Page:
I wouldn’t say I’m addicted, but seeing a visible difference afterwards, which I always do, makes me want to carry on, and most months I have something done. Non-invasive treatments don’t just make me look better, they give me a rare chance to relax and take a break from working motherhood.
Over the past couple of years I’ve had a course of ‘vampire’ facials, in which blood was taken from my arm with a syringe and the skin-stimulating plasma reinjected into my face. As gruesome as it sounds, it didn’t hurt. Nor did mesotherapy (injections of vitamins and minerals into the layer of fat below the skin) or LED light facials, in which coloured rays of light penetrate the skin to boost collagen production.
The only treatment I’ve been disappointed by is a carbon laser peel. It was supposed to remove the damaged upper layer of skin but I didn’t notice much improvement. Of course, I am lucky to have the disposable income to be able to afford all this, and fortunate, too, that I have an accommodating husband.
Leon is more than understanding, actually: now that he has seen the results he’s started indulging too, and had the LED light and sheep stem-cell facials on my recommendation. Having brighter, younger-looking skin has definitely bolstered my confidence. I don’t have to wear as much make-up as I did, and my skin is smoother and firmer. I would never say never to surgery or Botox, but hopefully this approach will make it unnecessary.
Sally-Anne’s Beauty Bill
Exilis Elite £2,000
VIP stem-cell facials £4,000
Vampire facial course £7,200
LED light facial course £4,000
Carbon laser therapy £200
Total £17,400 (over three years)
Naomi Isted, 37, is a fashion blogger and presenter. She lives in London with husband Haydn, 43, a company director, and their two children; Fleur, seven, and Rocco, 18 months.
I can’t pretend it didn’t hurt, but it was worth the few seconds of agony. Having filler injected into the top and tip of my nose altered the illusion of its proportions. Suddenly my least favourite feature, which I’d always regarded as too long and too thin, looked straighter and smaller. I was thrilled.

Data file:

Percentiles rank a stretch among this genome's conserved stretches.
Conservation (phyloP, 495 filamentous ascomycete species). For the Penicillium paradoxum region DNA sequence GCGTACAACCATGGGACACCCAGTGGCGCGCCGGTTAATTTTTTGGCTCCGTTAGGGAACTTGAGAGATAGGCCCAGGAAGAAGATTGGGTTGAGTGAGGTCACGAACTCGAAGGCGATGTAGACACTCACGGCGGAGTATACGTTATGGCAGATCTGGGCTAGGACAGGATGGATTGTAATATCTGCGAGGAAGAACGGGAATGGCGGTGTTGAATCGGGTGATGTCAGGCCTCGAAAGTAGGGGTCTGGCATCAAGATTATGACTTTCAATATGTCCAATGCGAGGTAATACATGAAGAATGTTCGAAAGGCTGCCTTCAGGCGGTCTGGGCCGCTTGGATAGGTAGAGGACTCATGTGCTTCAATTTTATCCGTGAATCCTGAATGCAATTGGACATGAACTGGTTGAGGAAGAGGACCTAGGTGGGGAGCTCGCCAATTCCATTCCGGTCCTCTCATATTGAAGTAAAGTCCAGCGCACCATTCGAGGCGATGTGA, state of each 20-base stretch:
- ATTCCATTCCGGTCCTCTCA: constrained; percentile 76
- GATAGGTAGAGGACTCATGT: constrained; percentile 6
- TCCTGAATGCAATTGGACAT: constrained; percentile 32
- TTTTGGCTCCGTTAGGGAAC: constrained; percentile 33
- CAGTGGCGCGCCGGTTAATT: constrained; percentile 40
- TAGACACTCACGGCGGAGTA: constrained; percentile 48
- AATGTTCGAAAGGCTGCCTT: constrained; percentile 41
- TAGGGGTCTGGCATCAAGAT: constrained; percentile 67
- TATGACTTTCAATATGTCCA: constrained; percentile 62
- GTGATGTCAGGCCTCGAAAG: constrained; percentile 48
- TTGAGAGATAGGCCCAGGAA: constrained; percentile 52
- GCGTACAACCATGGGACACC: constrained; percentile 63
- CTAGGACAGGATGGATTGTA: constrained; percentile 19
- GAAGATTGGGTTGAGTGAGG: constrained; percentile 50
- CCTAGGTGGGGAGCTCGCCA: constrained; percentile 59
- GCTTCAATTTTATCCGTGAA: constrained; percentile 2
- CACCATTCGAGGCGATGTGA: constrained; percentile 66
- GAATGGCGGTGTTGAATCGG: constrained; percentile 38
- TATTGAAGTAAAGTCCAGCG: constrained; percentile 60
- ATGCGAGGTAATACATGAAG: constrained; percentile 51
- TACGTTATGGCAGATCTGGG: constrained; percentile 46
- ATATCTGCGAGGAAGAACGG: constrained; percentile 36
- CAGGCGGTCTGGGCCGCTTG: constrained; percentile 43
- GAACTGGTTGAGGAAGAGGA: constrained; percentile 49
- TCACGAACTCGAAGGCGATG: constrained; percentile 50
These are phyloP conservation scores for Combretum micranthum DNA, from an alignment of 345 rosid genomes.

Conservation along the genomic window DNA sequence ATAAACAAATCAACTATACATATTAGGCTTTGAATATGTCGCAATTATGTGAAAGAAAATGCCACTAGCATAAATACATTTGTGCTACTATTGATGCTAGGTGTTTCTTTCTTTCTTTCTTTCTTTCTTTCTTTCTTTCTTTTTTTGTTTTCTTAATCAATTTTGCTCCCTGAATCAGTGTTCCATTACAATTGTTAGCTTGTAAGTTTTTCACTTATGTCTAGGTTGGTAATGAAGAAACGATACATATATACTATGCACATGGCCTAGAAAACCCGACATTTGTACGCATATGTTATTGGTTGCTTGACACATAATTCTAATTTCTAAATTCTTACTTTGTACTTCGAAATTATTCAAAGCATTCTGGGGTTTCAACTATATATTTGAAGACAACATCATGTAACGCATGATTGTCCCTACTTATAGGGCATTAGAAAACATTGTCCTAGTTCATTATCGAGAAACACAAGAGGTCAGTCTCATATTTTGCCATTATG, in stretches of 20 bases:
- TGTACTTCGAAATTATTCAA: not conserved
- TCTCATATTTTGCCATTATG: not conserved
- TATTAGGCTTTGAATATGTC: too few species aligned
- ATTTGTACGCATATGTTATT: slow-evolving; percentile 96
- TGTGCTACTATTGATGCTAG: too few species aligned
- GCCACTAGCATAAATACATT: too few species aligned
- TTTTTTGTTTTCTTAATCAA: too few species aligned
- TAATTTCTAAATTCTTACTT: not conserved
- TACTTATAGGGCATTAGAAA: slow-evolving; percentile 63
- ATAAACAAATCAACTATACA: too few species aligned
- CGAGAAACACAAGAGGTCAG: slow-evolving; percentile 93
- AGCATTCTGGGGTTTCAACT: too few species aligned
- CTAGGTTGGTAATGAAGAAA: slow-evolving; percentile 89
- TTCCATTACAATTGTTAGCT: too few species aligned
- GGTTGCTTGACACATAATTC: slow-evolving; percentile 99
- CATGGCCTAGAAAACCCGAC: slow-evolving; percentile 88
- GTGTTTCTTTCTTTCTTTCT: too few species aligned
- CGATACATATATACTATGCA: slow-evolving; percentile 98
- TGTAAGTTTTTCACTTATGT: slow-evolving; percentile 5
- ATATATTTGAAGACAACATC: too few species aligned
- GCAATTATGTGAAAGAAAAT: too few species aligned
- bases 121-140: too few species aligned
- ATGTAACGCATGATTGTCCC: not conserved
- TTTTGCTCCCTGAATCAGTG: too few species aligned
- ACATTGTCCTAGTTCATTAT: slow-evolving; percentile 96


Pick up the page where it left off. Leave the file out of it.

When you work in the fashion and beauty industry, a symmetrical face and good looks definitely help, which is why I’ve come to rely on fillers and Botox. Since my 20s, I’ve had hyaluronic acid injected into my upper lip to make it the same size as the lower one every couple of years, and Botox once or twice a year.
Tips for using bronzer and highlighter on mature skin
At first, it was a purely preventative measure to help slow the onset of wrinkles in the first place. But after I stopped breastfeeding Rocco a year ago, Botox became a necessity. A two-mile run each day and a demanding schedule meant I was back to my size 8 figure, but my face suddenly looked grey and every line showed.
I felt self-conscious and my confidence plummeted. Expensive creams had no real effect, so I embarked on a series of five procedures over the space of four months with aesthetic physician Dr Shirin Lakhani at Elite Aesthetics. The first was more Botox, injected into my forehead wrinkles and crow’s feet at the eyes. It’s something I now do three times a year.
As soon as I see the effects wear off, I want more – it’s definitely addictive. I then had fillers injected into my cheeks to restore volume, and into the lines running between my nose and lips. I also had filler put under my eyes to get rid of the bags caused by the 5am starts – all mums of small children have them.
No concealer had worked but this made them vanish instantly, and the effects last for about 18 months. I’ve also had two sessions of collagen- stimulating facials and a non-surgical facelift, in which thread was pulled from my chin through a point on my cheeks to hoik my skin gently upwards.
I was worried about looking jowly and knew doing this now could prevent me having to have a full surgical facelift down the line. My plan was to restore youthfulness without looking fake, which I believe Dr Shirin has done. Seeing so many botched treatments in the course of my work has made me value the importance of finding a practitioner I trust.
I’ve had about £10,000-worth of procedures since my 20s. Fortunately, as a blogger, top treatments are more accessible to me – but even if that wasn’t the case I would still consider them worth spending my money on. My youthful appearance has helped not only my career but also my marriage. Looking better makes me happier, which means I am nicer to be around.
Naomi’s Beauty Bill
(for under-eye bags) £450
Fillers in temples, brow, mid-face,
jawline, chin, nose and lips £2,700
Non-surgical facelift £750
Two Fractora sessions £1,300
10 Botox treatments
(£350 per session) £3,500
Six sessions of hyaluronic acid lip fillers
(£300 per session) £1,800
Total £10,500 (over 15 years)
Source: Skin care